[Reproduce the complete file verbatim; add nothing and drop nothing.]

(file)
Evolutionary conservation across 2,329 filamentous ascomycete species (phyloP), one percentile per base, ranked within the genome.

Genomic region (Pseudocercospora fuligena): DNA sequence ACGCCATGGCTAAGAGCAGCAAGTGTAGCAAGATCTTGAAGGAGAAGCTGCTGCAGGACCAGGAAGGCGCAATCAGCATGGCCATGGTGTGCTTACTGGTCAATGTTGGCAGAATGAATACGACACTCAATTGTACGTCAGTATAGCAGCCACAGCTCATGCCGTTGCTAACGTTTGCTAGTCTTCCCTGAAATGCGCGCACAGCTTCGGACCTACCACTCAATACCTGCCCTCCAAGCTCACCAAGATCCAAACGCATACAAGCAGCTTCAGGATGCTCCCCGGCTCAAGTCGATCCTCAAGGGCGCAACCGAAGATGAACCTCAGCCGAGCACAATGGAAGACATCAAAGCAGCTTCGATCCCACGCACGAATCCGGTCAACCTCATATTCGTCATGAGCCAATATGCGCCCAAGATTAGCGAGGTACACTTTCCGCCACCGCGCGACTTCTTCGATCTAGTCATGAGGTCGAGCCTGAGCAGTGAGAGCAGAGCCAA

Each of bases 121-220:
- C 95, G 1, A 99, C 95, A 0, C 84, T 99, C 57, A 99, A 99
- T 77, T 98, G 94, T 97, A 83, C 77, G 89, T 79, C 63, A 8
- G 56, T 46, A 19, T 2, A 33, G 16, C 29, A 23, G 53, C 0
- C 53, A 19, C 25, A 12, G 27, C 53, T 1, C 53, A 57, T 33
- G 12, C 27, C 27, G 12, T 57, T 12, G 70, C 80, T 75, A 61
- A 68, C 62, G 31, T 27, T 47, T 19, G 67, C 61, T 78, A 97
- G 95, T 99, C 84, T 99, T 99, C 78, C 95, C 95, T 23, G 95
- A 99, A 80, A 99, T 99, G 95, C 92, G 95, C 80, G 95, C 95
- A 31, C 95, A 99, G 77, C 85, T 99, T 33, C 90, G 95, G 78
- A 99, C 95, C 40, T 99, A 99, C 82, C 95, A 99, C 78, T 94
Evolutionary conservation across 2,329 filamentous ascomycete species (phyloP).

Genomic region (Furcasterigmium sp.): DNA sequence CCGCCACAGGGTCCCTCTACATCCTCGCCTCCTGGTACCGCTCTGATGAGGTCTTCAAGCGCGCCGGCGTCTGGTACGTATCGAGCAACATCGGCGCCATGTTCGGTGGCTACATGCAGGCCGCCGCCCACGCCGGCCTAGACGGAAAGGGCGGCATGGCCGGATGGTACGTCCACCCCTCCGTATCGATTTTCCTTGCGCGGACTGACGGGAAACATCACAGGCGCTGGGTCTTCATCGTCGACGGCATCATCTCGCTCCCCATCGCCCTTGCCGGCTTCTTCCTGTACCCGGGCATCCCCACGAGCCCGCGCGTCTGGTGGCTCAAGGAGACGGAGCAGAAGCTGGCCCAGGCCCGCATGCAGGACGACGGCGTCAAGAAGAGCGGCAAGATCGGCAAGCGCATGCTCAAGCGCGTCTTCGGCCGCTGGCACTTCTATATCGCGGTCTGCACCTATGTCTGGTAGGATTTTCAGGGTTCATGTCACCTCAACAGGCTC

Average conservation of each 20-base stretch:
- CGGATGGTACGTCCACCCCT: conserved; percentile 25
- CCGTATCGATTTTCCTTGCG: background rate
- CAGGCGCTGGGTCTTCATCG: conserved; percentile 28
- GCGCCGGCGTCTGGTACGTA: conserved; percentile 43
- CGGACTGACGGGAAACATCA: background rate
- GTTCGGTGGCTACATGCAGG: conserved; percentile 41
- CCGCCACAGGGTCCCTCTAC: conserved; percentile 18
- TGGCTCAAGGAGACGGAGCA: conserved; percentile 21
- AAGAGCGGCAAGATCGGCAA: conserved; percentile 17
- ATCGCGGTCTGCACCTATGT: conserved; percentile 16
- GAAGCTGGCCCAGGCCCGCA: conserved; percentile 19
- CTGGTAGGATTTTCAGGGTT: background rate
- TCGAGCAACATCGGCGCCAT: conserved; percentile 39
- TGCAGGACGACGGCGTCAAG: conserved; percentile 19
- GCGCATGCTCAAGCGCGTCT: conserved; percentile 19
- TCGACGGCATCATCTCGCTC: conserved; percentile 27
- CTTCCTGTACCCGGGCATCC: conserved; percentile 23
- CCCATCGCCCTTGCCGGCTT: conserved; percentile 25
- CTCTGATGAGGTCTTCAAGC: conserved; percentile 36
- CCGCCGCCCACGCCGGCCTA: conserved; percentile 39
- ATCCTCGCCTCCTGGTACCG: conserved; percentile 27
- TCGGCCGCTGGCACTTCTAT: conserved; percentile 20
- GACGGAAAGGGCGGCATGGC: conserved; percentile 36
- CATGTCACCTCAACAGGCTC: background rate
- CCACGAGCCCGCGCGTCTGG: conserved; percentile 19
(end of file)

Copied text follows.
Evolutionary conservation across 2,329 filamentous ascomycete species (phyloP), one percentile per base, ranked within the genome.

Genomic region (Pseudocercospora fuligena): DNA sequence ACGCCATGGCTAAGAGCAGCAAGTGTAGCAAGATCTTGAAGGAGAAGCTGCTGCAGGACCAGGAAGGCGCAATCAGCATGGCCATGGTGTGCTTACTGGTCAATGTTGGCAGAATGAATACGACACTCAATTGTACGTCAGTATAGCAGCCACAGCTCATGCCGTTGCTAACGTTTGCTAGTCTTCCCTGAAATGCGCGCACAGCTTCGGACCTACCACTCAATACCTGCCCTCCAAGCTCACCAAGATCCAAACGCATACAAGCAGCTTCAGGATGCTCCCCGGCTCAAGTCGATCCTCAAGGGCGCAACCGAAGATGAACCTCAGCCGAGCACAATGGAAGACATCAAAGCAGCTTCGATCCCACGCACGAATCCGGTCAACCTCATATTCGTCATGAGCCAATATGCGCCCAAGATTAGCGAGGTACACTTTCCGCCACCGCGCGACTTCTTCGATCTAGTCATGAGGTCGAGCCTGAGCAGTGAGAGCAGAGCCAA

Each of bases 121-220:
- C 95, G 1, A 99, C 95, A 0, C 84, T 99, C 57, A 99, A 99
- T 77, T 98, G 94, T 97, A 83, C 77, G 89, T 79, C 63, A 8
- G 56, T 46, A 19, T 2, A 33, G 16, C 29, A 23, G 53, C 0
- C 53, A 19, C 25, A 12, G 27, C 53, T 1, C 53, A 57, T 33
- G 12, C 27, C 27, G 12, T 57, T 12, G 70, C 80, T 75, A 61
- A 68, C 62, G 31, T 27, T 47, T 19, G 67, C 61, T 78, A 97
- G 95, T 99, C 84, T 99, T 99, C 78, C 95, C 95, T 23, G 95
- A 99, A 80, A 99, T 99, G 95, C 92, G 95, C 80, G 95, C 95
- A 31, C 95, A 99, G 77, C 85, T 99, T 33, C 90, G 95, G 78
- A 99, C 95, C 40, T 99, A 99, C 82, C 95, A 99, C 78, T 94
Evolutionary conservation across 2,329 filamentous ascomycete species (phyloP).

Genomic region (Furcasterigmium sp.): DNA sequence CCGCCACAGGGTCCCTCTACATCCTCGCCTCCTGGTACCGCTCTGATGAGGTCTTCAAGCGCGCCGGCGTCTGGTACGTATCGAGCAACATCGGCGCCATGTTCGGTGGCTACATGCAGGCCGCCGCCCACGCCGGCCTAGACGGAAAGGGCGGCATGGCCGGATGGTACGTCCACCCCTCCGTATCGATTTTCCTTGCGCGGACTGACGGGAAACATCACAGGCGCTGGGTCTTCATCGTCGACGGCATCATCTCGCTCCCCATCGCCCTTGCCGGCTTCTTCCTGTACCCGGGCATCCCCACGAGCCCGCGCGTCTGGTGGCTCAAGGAGACGGAGCAGAAGCTGGCCCAGGCCCGCATGCAGGACGACGGCGTCAAGAAGAGCGGCAAGATCGGCAAGCGCATGCTCAAGCGCGTCTTCGGCCGCTGGCACTTCTATATCGCGGTCTGCACCTATGTCTGGTAGGATTTTCAGGGTTCATGTCACCTCAACAGGCTC

Average conservation of each 20-base stretch:
- CGGATGGTACGTCCACCCCT: conserved; percentile 25
- CCGTATCGATTTTCCTTGCG: background rate
- CAGGCGCTGGGTCTTCATCG: conserved; percentile 28
- GCGCCGGCGTCTGGTACGTA: conserved; percentile 43
- CGGACTGACGGGAAACATCA: background rate
- GTTCGGTGGCTACATGCAGG: conserved; percentile 41
- CCGCCACAGGGTCCCTCTAC: conserved; percentile 18
- TGGCTCAAGGAGACGGAGCA: conserved; percentile 21
- AAGAGCGGCAAGATCGGCAA: conserved; percentile 17
- ATCGCGGTCTGCACCTATGT: conserved; percentile 16
- GAAGCTGGCCCAGGCCCGCA: conserved; percentile 19
- CTGGTAGGATTTTCAGGGTT: background rate
- TCGAGCAACATCGGCGCCAT: conserved; percentile 39
- TGCAGGACGACGGCGTCAAG: conserved; percentile 19
- GCGCATGCTCAAGCGCGTCT: conserved; percentile 19
- TCGACGGCATCATCTCGCTC: conserved; percentile 27
- CTTCCTGTACCCGGGCATCC: conserved; percentile 23
- CCCATCGCCCTTGCCGGCTT: conserved; percentile 25
- CTCTGATGAGGTCTTCAAGC: conserved; percentile 36
- CCGCCGCCCACGCCGGCCTA: conserved; percentile 39
- ATCCTCGCCTCCTGGTACCG: conserved; percentile 27
- TCGGCCGCTGGCACTTCTAT: conserved; percentile 20
- GACGGAAAGGGCGGCATGGC: conserved; percentile 36
- CATGTCACCTCAACAGGCTC: background rate
- CCACGAGCCCGCGCGTCTGG: conserved; percentile 19